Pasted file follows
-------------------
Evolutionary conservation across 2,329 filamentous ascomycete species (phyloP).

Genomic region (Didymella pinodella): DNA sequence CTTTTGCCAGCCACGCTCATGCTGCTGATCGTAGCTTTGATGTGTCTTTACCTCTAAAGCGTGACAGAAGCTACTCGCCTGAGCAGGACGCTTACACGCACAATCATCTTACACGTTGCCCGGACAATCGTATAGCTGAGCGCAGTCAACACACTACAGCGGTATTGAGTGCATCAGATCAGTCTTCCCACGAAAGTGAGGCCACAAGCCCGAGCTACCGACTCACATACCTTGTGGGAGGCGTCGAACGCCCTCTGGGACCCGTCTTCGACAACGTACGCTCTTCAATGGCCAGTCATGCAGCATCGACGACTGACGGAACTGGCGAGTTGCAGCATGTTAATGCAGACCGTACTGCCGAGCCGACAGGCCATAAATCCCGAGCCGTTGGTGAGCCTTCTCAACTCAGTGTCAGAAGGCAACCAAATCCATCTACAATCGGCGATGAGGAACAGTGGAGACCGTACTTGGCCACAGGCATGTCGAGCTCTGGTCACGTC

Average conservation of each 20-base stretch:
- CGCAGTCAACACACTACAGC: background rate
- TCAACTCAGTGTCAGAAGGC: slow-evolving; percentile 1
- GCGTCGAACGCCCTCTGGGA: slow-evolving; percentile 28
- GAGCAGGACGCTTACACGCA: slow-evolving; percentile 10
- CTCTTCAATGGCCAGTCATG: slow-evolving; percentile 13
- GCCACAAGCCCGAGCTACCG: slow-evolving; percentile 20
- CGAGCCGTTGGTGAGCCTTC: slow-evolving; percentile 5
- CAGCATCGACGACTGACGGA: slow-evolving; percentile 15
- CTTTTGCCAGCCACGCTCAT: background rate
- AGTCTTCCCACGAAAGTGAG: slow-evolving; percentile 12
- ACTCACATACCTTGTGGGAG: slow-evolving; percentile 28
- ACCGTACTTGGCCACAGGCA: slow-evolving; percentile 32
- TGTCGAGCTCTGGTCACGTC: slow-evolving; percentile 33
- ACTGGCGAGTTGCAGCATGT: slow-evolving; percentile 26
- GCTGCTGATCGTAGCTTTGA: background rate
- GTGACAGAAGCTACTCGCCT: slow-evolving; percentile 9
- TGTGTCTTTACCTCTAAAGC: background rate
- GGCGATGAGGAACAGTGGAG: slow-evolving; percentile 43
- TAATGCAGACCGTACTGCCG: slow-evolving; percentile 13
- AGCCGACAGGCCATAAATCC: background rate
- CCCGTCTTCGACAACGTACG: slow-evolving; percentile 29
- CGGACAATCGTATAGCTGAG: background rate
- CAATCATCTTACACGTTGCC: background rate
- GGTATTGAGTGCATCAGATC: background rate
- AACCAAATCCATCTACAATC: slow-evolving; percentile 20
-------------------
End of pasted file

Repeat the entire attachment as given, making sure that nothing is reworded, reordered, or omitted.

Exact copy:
Evolutionary conservation across 2,329 filamentous ascomycete species (phyloP).

Genomic region (Didymella pinodella): DNA sequence CTTTTGCCAGCCACGCTCATGCTGCTGATCGTAGCTTTGATGTGTCTTTACCTCTAAAGCGTGACAGAAGCTACTCGCCTGAGCAGGACGCTTACACGCACAATCATCTTACACGTTGCCCGGACAATCGTATAGCTGAGCGCAGTCAACACACTACAGCGGTATTGAGTGCATCAGATCAGTCTTCCCACGAAAGTGAGGCCACAAGCCCGAGCTACCGACTCACATACCTTGTGGGAGGCGTCGAACGCCCTCTGGGACCCGTCTTCGACAACGTACGCTCTTCAATGGCCAGTCATGCAGCATCGACGACTGACGGAACTGGCGAGTTGCAGCATGTTAATGCAGACCGTACTGCCGAGCCGACAGGCCATAAATCCCGAGCCGTTGGTGAGCCTTCTCAACTCAGTGTCAGAAGGCAACCAAATCCATCTACAATCGGCGATGAGGAACAGTGGAGACCGTACTTGGCCACAGGCATGTCGAGCTCTGGTCACGTC

Average conservation of each 20-base stretch:
- CGCAGTCAACACACTACAGC: background rate
- TCAACTCAGTGTCAGAAGGC: slow-evolving; percentile 1
- GCGTCGAACGCCCTCTGGGA: slow-evolving; percentile 28
- GAGCAGGACGCTTACACGCA: slow-evolving; percentile 10
- CTCTTCAATGGCCAGTCATG: slow-evolving; percentile 13
- GCCACAAGCCCGAGCTACCG: slow-evolving; percentile 20
- CGAGCCGTTGGTGAGCCTTC: slow-evolving; percentile 5
- CAGCATCGACGACTGACGGA: slow-evolving; percentile 15
- CTTTTGCCAGCCACGCTCAT: background rate
- AGTCTTCCCACGAAAGTGAG: slow-evolving; percentile 12
- ACTCACATACCTTGTGGGAG: slow-evolving; percentile 28
- ACCGTACTTGGCCACAGGCA: slow-evolving; percentile 32
- TGTCGAGCTCTGGTCACGTC: slow-evolving; percentile 33
- ACTGGCGAGTTGCAGCATGT: slow-evolving; percentile 26
- GCTGCTGATCGTAGCTTTGA: background rate
- GTGACAGAAGCTACTCGCCT: slow-evolving; percentile 9
- TGTGTCTTTACCTCTAAAGC: background rate
- GGCGATGAGGAACAGTGGAG: slow-evolving; percentile 43
- TAATGCAGACCGTACTGCCG: slow-evolving; percentile 13
- AGCCGACAGGCCATAAATCC: background rate
- CCCGTCTTCGACAACGTACG: slow-evolving; percentile 29
- CGGACAATCGTATAGCTGAG: background rate
- CAATCATCTTACACGTTGCC: background rate
- GGTATTGAGTGCATCAGATC: background rate
- AACCAAATCCATCTACAATC: slow-evolving; percentile 20